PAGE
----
Easter and Anzac Day trading hours

With Easter and Anzac Day fast approaching, it is important that principals familiarise themselves with their rights and obligations during the Easter and Anzac day periods.

Trading Laws

Real estates agencies are considered to be an ‘office’ for the purpose of the Trading (Allowable Hours) Act 1990 (Qld) (Trading Hours Act). As such, real estate agencies are not prohibited from opening or conducting business (including conducting property inspections, holding auctions, open homes, etc.) over the Easter long weekend.

Pursuant to section 34 of the Trading Hours Act, it is prohibited to conduct the business of selling real estate on Anzac Day. While it would be permissible to conduct work associated with the leasing of real estate on Anzac Day, any agencies which open for business on Anzac Day should ensure that sales staff do not attend the office or conduct any work remotely (including holding open homes, and even responding to emails or telephone calls regarding real estate sales).

Penalties for breach of the trading laws are a maximum of $5,222 per breach for an individual or up to $26,110 for a corporation.

Workplace Laws

Pursuant to section 115 of the Fair Work Act 2009 (Cth) (FW Act), the entire Easter weekend (extending from Good Friday until Easter Monday inclusive) are public holidays, as is Anzac Day.

Under section 114 of the FW Act, an employer may request that an employee work on a public holiday only if the request is reasonable. It is open to an employee to refuse a request to work on a public holiday if the employer’s request is unreasonable, or if it is reasonable in the circumstances for the employee to refuse the request.

Factors which must be considered in determining the reasonableness of a request to work on a public holiday (or a refusal of such a request) include but are not limited to:

  • The nature of the workplace;
  • The employee’s personal circumstances, including family responsibilities;
  • Whether the employee is entitled to receive overtime, penalty rates, time in lieu, or a level of remuneration that reflects an expectation of work on public holidays; and
  • The amount of notice given of the request (or refusal of the request).


Subject to individual flexibility agreements or annualised salary contracts which displace the provisions of the Real Estate Industry Award 2010 (Award) dealing with penalty rates, principals should be aware that full-time, part-time and casual employees are entitled to be paid at the rate of double time for all hours worked, with a minimum payment for three hours.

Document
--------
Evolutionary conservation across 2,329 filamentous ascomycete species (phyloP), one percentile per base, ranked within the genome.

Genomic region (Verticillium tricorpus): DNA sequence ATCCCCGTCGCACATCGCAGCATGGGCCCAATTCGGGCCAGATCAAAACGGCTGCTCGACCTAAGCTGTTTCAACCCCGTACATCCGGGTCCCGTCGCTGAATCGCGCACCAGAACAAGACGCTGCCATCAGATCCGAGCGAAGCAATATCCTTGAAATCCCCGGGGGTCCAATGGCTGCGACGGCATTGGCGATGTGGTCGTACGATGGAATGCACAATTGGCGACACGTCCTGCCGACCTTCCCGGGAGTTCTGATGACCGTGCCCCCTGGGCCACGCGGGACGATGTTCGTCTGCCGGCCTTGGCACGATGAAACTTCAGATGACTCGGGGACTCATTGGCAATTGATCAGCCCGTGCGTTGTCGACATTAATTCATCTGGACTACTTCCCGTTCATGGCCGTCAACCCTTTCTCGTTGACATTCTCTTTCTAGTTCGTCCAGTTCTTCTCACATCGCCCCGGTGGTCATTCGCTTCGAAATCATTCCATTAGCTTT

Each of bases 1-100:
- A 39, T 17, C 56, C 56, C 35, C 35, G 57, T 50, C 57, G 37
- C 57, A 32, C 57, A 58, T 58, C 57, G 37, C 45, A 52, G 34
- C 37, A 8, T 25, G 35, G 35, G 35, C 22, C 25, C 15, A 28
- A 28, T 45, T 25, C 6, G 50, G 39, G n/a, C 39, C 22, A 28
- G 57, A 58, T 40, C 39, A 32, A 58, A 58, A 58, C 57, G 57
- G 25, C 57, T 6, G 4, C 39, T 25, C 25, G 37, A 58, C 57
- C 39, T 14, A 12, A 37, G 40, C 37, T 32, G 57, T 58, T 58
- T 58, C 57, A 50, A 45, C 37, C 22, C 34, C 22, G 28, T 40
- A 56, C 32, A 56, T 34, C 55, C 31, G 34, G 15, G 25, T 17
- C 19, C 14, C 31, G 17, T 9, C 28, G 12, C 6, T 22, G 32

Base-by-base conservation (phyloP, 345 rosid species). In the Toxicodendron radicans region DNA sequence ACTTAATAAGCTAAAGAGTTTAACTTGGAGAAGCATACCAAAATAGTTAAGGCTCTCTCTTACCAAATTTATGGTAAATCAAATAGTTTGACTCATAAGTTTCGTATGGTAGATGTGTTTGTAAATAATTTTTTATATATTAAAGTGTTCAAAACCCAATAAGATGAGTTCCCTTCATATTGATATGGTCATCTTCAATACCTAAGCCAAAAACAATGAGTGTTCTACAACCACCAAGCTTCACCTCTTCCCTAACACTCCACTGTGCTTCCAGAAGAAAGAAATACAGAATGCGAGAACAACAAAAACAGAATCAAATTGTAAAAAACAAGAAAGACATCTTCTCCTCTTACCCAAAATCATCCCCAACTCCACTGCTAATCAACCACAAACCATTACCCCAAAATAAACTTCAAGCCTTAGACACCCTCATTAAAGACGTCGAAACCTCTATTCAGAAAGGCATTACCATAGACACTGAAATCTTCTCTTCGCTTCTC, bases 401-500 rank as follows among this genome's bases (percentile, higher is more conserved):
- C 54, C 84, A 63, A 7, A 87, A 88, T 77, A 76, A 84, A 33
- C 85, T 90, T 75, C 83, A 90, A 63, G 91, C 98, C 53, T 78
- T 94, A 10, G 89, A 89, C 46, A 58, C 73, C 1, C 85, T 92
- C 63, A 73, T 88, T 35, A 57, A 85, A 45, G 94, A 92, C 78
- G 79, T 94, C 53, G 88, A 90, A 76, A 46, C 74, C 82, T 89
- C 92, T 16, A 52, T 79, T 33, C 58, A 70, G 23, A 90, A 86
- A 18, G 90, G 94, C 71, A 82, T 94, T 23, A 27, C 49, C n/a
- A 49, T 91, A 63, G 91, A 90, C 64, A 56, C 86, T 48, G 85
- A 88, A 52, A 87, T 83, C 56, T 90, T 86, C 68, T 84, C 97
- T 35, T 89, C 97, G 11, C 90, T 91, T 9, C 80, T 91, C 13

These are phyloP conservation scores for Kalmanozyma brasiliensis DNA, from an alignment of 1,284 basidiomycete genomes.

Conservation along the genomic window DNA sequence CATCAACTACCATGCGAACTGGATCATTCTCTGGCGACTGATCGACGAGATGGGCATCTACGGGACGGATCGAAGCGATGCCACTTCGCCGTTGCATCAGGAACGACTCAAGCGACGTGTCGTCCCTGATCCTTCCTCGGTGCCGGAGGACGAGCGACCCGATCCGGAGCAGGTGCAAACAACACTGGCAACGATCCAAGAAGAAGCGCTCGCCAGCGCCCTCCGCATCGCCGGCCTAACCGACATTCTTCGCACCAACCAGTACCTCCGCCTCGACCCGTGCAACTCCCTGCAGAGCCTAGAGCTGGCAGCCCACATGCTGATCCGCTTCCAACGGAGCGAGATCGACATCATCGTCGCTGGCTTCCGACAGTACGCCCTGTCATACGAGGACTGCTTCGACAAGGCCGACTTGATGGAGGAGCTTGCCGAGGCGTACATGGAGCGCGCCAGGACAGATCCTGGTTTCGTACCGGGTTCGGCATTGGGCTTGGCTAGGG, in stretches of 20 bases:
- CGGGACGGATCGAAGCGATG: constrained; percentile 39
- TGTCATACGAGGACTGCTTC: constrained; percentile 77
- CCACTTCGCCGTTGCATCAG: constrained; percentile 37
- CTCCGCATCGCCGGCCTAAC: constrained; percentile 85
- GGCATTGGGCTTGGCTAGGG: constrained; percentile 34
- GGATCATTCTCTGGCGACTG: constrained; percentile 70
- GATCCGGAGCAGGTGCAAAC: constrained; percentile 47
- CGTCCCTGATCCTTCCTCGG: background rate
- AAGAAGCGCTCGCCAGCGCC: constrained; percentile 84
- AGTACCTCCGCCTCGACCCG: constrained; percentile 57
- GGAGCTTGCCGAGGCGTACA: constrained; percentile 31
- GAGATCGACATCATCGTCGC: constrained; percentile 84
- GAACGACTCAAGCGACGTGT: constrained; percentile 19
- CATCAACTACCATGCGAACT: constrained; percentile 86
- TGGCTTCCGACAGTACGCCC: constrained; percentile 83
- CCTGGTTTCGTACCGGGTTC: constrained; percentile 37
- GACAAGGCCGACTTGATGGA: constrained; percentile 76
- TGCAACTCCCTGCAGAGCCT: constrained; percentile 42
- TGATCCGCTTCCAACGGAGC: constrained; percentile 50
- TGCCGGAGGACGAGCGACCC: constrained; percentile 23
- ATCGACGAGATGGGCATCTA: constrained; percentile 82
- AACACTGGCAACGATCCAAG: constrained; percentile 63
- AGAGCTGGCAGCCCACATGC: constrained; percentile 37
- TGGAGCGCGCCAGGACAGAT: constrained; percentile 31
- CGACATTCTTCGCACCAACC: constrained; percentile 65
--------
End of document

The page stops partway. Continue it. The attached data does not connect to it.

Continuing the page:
Commission-only employees are likewise entitled to be paid at the rate of double time for all hours worked on a public holiday, with a minimum payment for three hours. In this regard, clause 16.5 of the Award specifies the various clauses of the Award which do not apply to commission-only employees. Clause 28 of the Award, which deals with payment for work on public holidays is not listed as one of the clauses which do not apply to commission-only employees. Any payment made to a commission-only employee in respect of time worked on a public holiday must be calculated by reference to the employee’s minimum Award pay rate pursuant to clause 14.1 of the Award.

Penalties for breach of the FW Act and/or Award are a maximum of $12,600 per breach for an individual or up to $63,000 for a corporation.

Statutory Cooling-Off Period for Sale of Real Property in Queensland

Contracts for the sale of residential property in Queensland are subject to a statutory five-day cooling-off period (unless expressly waived by the buyer or where the property is sold subject to auction conditions).

The statutory cooling-off period starts on the date that the buyer receives a copy of the contract duly signed by both parties, and ends at 5pm on the fifth day.  However, where the buyer receives the signed contract on a weekend or public holiday, the statutory cooling-off period will commence on the next business day, pursuant to section 61(3) of the Property Law Act 1974 (Qld).

Agents should, therefore, ensure that they retain adequate records evidencing the date of delivery of the signed contract to the buyer, in order to properly respond in the event that a dispute arises surrounding the effective period of the cooling-off period.